For this generation, the lines between philanthropy, consumption and work are blurring as young people seek to align different elements of their lives with their values. It’s a powerful movement and young people should recognize this strength. As the generation that will soon dominate the workforce, they can cover some serious ground in urging their employers and elders to get involved.
Epic is advocating for young workers’ involvement in philanthropy by helping businesses integrate ways for them to give to charity. For example, we have advised several entrepreneurs, family offices and even companies, from luxury retailers to blue-collar manufacturing corporations, on how they can institute payroll giving. It’s a simple option added to your paycheck that turns leftover change into impact. That sixty cents at the end of your paycheck may be meaningless to you, but when added to the pool of leftover change from 1,000+ other employees- that’s meaningful.
There are many causes, and many places in need. How do you choose your area of focus? What are they?
All of our organizations support children and youth. This focus acts as an umbrella with four targeted areas of impact directly beneath- rights & protection, health, education and economic empowerment.
Traveling the world with my own children has given me the privilege to meet and live with families around the world. It’s clear to me that the challenges we as parents and citizens are all so worried about, such as climate change, will be faced and fought in full by our children. To solve these big global challenges we have to invest in empowering the next generation of global leadership: our children and youth around the world.
You put a lot of emphasis on monitoring your impact. How do you accomplish it? Why is it so important?
This need has surfaced through the abilities of technology to finally allow us to tackle it in a simple and effective manner. Gone are the days people rely on end-of-the-year paper reports because that’s the only manner of engagement with a nonprofit that existed. If technology allows us to log on and check our investment portfolios, why shouldn’t the same platform exist to check our impact portfolios as well?
Money is money. The desire for consumers to know what their money is buying is no different from donors who want to know where their money is going. This has become even more important as the news of scandals and mismanagement of funds from a small number of NGOs splashed across page 6 have eroded people’s confidence in charities. Our monitoring team ensures that donors receive a true and fair assessment of organizations, enjoy transparency and accountability and significantly mitigate the risk of an underachieving philanthropic strategy.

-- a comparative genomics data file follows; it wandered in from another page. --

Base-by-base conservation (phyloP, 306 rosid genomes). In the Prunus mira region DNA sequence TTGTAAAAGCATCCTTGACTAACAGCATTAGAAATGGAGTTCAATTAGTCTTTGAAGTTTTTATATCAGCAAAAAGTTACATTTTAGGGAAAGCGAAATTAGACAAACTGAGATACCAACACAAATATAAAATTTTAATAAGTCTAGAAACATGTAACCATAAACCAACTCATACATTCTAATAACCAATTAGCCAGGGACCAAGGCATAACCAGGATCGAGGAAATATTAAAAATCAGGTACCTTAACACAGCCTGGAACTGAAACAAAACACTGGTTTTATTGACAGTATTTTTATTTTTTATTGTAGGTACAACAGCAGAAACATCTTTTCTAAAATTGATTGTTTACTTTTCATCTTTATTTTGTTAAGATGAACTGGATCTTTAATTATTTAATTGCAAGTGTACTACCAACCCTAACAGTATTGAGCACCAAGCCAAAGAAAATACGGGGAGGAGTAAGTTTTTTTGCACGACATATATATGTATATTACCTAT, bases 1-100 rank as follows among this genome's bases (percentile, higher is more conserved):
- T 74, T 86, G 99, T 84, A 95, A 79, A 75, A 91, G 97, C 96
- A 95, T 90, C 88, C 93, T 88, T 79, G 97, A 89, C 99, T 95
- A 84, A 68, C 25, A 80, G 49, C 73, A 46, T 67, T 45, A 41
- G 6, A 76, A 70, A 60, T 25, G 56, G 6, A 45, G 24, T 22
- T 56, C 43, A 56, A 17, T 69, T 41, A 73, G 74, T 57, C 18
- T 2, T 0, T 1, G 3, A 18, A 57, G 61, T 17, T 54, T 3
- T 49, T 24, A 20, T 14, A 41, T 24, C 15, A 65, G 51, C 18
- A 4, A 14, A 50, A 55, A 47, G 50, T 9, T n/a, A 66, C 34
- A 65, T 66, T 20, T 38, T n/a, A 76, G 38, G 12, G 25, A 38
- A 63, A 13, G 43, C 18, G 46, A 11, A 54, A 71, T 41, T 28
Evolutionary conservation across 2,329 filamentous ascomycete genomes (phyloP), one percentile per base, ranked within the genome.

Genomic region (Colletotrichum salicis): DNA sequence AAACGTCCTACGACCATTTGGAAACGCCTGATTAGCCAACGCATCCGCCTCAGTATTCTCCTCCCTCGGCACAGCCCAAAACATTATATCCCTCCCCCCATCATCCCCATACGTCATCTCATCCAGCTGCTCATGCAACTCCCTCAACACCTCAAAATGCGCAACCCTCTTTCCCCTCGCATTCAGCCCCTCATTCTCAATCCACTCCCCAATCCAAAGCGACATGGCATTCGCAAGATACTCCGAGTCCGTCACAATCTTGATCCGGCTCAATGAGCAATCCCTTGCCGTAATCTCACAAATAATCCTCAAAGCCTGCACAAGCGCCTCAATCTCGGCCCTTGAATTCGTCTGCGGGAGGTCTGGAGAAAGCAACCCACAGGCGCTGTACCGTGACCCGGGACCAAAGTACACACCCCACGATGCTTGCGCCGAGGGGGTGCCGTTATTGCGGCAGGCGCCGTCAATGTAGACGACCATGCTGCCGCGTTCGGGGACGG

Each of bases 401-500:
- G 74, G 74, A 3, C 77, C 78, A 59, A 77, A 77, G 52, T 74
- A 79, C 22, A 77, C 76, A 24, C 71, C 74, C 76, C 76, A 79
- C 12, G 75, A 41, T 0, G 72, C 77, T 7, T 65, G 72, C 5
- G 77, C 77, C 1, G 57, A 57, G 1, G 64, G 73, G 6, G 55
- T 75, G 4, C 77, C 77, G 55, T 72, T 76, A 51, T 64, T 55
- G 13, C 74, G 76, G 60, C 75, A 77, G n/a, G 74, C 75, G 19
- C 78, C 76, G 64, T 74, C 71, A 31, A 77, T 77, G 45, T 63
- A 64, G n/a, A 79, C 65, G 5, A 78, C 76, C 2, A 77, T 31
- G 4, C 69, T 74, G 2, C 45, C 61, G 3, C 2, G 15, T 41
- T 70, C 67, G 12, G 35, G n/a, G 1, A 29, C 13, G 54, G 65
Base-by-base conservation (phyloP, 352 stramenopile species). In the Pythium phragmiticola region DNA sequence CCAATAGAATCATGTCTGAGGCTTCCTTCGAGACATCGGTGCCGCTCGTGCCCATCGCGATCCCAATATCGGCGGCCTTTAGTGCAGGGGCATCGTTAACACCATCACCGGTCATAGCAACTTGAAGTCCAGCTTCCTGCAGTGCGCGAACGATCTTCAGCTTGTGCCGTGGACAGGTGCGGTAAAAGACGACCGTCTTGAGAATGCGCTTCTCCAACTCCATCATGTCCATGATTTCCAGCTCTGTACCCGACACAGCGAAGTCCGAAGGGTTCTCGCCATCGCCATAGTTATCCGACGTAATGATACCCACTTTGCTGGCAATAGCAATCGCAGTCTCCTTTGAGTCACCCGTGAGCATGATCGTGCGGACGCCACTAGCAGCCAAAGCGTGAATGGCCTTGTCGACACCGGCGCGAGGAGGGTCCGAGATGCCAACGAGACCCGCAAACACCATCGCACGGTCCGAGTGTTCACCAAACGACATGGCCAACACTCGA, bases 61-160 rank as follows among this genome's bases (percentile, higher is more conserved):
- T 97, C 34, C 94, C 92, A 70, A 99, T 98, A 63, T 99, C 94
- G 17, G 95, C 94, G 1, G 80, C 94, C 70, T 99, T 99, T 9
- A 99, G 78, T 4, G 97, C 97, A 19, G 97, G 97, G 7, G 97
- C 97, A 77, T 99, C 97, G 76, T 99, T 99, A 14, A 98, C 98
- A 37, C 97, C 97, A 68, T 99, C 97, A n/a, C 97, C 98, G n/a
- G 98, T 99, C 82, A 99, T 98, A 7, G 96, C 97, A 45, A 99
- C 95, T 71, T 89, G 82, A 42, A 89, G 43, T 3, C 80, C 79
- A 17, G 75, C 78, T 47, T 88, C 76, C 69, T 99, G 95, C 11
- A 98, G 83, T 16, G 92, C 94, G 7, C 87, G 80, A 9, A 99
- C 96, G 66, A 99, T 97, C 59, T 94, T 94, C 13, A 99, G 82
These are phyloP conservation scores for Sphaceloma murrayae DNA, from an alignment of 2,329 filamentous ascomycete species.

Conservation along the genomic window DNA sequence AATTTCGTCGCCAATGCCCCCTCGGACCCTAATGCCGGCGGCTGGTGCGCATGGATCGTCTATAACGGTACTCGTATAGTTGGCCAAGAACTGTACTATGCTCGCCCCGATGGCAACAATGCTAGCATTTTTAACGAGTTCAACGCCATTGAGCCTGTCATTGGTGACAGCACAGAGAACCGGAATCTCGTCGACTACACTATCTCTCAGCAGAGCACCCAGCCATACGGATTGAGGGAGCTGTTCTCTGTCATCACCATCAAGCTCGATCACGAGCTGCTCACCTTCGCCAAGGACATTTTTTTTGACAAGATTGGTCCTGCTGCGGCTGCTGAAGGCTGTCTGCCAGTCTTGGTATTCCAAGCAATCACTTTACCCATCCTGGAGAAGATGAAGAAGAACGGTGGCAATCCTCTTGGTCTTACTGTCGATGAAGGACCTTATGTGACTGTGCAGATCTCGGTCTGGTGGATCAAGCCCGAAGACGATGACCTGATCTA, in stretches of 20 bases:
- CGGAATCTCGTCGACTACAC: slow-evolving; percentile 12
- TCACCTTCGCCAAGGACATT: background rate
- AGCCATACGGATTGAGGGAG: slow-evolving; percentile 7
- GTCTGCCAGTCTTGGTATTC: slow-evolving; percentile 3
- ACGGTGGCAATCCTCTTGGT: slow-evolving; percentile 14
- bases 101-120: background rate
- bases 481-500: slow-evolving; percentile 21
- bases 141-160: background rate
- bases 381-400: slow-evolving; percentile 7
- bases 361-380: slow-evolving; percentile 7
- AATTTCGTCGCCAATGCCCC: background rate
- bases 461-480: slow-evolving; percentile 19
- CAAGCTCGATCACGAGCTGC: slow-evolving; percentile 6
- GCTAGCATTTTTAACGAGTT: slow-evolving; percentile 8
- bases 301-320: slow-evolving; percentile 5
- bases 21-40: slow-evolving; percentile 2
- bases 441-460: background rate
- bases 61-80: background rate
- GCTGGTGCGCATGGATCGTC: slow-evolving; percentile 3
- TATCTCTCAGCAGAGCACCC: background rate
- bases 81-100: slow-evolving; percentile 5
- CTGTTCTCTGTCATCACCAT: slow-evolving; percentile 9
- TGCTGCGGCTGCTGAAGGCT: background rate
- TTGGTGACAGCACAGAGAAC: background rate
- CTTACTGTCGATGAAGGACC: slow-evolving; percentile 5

Lastly, you allow donors to experience their impact? How do you do that? Why do you think it plays such an important role especially with younger donors?
For years, giving was seen as a one-sided action which is why we viewed those who don’t give as “selfish”- it’s an emphasis on the self. You can really see this has started to change with new terms such as “impact investing” or “corporate social responsibility” gaining momentum in recent years. An investment means you get something back, so it’s a clear shift from the previous narrative.
These terms run parallel to the needs of a new generation of donors who desire a two-way conversation around giving. We realized this early on, which is why it’s so heavily embedded into what we do, but we also saw growth in people focusing on new experiences. The younger generation is keen on showing what they’re engaged in. You don’t see their Instagram feeds with 10 pictures of their new sofa. Instead, you see them exploring new places, trying new things, volunteering, etc.
We organize on-site donor visits to some of the 30 (and counting!) organizations we support. There’s power in a simple site visit that can turn curiosity in stopping by the drop-off center from Ali Forney Center (one of our NYC-based organizations helping homeless LGBTQ youth), for example, into suggesting a new activity helping the beneficiaries, or identifying a way to donate your time to the cause you support as well.
For those who cannot physically visit the organizations, we’ve introduced virtual reality (VR) capabilities in a series of VR-based films providing a window into the work of the organizations we work with. People can step into a classroom in East Africa or a children’s hospice in the UK without ever stepping foot out of their living room. It’s pretty powerful stuff! I still get excited waiting for someone’s reaction about 5 seconds after I put a VR headset on them and start the video.
Thank you for taking the time to discuss with us new ways of giving back for the new generation of philanthropists.
Photo: Annie Spratt